June 16, 2010

Nations Push To Develop New Whale-based Products

Companies in Norway, Japan and Iceland are betting heavily on the lifting of a commercial whaling moratorium, and are working to develop new whale-based products ranging from golf balls to hair dye, according to a new report released Tuesday by the Whale and Dolphin Conservation Society (WDCS).

As members of the 88-nation International Whaling Commission (IWC) prepare for a meeting next week in Agadir, Morocco, debate on the use of hunted whales has focused on meat consumption, particularly in Japan.

However, as the three nations harvesting the marine mammals despite a global moratorium, Norway, Japan and Iceland also exploit whales in other ways, and are considering future commercial applications, the report said.

Indeed, investigators have found thousands of patents approved for a variety of different products with ingredients such as whale oil, cartilage, and spermaceti -- a waxy liquid found in the head cavities of sperm whales.

"It is clear that whalers are planning to use whale oil and other whale derivatives to restore their hunts to long-term profitability," said Sue Fisher, head of the WDCS's whale campaign.

"Iceland, Japan and Norway are betting heavily that the commercial whaling moratorium will be lifted."

The new products, which include goods as diverse as candy, "eco-friendly" detergent, health drinks and bio-diesel, could ultimately dwarf the value of whale meat, she added.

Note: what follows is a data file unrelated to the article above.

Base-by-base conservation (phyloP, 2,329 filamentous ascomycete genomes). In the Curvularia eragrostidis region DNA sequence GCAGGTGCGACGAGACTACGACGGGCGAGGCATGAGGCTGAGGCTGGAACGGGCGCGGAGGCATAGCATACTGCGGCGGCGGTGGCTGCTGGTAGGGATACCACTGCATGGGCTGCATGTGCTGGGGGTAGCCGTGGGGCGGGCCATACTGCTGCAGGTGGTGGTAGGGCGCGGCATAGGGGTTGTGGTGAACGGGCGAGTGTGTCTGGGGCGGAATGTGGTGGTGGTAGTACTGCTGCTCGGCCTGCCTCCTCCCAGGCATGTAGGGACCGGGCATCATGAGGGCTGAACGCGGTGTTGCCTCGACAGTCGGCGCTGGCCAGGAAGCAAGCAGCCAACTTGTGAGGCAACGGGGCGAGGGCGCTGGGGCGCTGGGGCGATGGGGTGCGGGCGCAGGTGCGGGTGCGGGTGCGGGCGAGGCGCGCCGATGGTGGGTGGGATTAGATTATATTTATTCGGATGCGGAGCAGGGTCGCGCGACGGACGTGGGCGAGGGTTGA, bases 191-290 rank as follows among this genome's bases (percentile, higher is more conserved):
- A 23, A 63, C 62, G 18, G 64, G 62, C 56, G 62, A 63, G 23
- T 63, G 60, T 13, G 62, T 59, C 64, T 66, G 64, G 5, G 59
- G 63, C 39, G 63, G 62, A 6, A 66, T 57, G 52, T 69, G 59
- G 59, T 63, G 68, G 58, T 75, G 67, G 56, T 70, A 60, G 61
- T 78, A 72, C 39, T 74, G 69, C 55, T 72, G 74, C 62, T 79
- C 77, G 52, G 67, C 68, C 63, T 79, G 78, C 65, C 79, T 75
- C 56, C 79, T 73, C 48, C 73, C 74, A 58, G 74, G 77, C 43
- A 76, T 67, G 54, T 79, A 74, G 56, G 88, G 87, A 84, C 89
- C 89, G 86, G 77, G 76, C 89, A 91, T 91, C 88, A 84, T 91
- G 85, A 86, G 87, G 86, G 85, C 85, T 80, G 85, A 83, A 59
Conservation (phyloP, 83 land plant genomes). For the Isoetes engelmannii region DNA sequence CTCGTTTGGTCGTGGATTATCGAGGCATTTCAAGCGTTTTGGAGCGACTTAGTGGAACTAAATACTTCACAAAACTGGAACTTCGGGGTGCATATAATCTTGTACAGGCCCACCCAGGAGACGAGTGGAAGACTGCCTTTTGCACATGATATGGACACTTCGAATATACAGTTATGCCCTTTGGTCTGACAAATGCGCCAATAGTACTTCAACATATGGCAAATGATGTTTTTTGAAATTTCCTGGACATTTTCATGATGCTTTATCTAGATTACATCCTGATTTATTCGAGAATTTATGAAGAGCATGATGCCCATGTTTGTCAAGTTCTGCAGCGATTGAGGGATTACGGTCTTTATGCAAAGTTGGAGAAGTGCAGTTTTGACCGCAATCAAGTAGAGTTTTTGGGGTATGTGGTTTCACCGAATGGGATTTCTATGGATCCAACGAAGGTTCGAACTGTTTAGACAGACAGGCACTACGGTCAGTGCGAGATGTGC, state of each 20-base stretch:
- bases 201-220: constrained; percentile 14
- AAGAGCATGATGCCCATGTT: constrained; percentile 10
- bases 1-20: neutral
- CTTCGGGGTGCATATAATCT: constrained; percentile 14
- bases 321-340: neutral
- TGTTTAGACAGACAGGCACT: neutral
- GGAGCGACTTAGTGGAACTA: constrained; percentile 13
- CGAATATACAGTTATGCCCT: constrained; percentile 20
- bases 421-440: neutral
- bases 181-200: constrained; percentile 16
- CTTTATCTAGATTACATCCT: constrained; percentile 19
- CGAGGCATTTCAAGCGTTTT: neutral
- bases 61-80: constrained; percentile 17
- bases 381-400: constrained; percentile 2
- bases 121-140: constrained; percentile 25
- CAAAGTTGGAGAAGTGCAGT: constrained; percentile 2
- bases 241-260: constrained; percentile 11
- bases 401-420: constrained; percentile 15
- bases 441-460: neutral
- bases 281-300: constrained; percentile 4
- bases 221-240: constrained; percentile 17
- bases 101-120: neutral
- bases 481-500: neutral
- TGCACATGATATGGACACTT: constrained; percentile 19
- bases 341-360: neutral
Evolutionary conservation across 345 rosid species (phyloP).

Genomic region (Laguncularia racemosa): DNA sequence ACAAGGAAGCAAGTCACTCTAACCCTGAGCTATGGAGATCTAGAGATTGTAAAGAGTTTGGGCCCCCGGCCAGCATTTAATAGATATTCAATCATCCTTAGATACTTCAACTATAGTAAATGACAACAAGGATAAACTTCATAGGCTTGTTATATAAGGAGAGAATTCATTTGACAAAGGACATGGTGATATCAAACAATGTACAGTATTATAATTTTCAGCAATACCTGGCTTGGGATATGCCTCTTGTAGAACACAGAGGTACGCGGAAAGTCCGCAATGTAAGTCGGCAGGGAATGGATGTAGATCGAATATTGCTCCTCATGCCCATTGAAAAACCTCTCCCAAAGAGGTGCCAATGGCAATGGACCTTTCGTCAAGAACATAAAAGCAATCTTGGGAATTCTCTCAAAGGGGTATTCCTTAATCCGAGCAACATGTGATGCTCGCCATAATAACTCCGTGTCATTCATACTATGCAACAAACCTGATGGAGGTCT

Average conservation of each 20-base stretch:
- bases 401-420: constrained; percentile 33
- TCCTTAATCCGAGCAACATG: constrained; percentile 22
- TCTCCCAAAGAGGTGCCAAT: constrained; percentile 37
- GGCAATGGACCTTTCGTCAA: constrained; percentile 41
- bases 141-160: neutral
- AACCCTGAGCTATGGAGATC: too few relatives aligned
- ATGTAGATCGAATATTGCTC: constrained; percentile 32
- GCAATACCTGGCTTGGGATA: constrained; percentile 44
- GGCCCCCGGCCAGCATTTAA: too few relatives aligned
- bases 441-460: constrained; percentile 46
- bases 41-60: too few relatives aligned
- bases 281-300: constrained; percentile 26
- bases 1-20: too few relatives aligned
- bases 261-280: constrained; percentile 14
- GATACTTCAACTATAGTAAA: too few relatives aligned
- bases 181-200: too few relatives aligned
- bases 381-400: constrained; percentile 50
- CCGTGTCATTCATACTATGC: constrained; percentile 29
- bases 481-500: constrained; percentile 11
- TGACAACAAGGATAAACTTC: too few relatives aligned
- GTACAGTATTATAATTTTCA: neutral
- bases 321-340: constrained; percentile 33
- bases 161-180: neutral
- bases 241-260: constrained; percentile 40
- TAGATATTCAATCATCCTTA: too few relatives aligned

Profit-driven whale hunting has been banned since 1986, and international trade in whales or whale parts is prohibited under the Convention on International Trade in Endangered Species (CITES).  However, Japan, Iceland and Norway have all used loopholes in the moratorium to continue killing the whales.

The IWC has been ineffective in stopping the practice due to divisions between pro-conservation and pro-whaling interests.

But a new proposal to be considered during next week's meeting in Agadir could pave the way to a compromise deal that all parties can accept, if reluctantly.

The 10-year plan calls for each whaling state to be granted annual kill quotas through 2020, amounting to some 12,000 specimens, in exchange for relinquishing their right to invoke unilateral exemptions or to hunt for "scientific" purposes.

Conservationists would finally achieve their goal of seeing what they call rogue nations brought into the IWC umbrella, along with the formation of a DNA-based monitoring system.  However, it's an achievement that comes at the cost of thousands of whales.

Although the compromise deal aims to create a pressure-free zone for reaching a permanent agreement, anti-whaling groups worry it will legitimatize commercial hunting and result in an overturn of the ban once the plan expires.

"We anticipate they will use these new pharmaceuticals, animal feed and personal care products to soften global opposition to whaling and challenge the ban on international trade," said WDCS trade analyst Kate O'Connell.

Japan already uses whale cartilage to make chondroitin for an arthritis treatment, collagen for anti-inflammatory treatments and beauty products, and as a common food additive known as oligosaccarides, the report said.

As the world's No. 1 exporter of fishmeal and oil for livestock and aquatic farming, Norway has already conducted research on how to incorporate whale products in to the manufacturing process. 

Norwegian researchers have studied the use of whale oil for pharmaceutical and health supplements, with at least one clinical trial underway to test its efficacy as a rheumatoid arthritis treatment.

Meanwhile, the government of Iceland has recently called for the creation of an industrial park in Hvalfiroi, where fin whales could be converted into meat, meal and oil.


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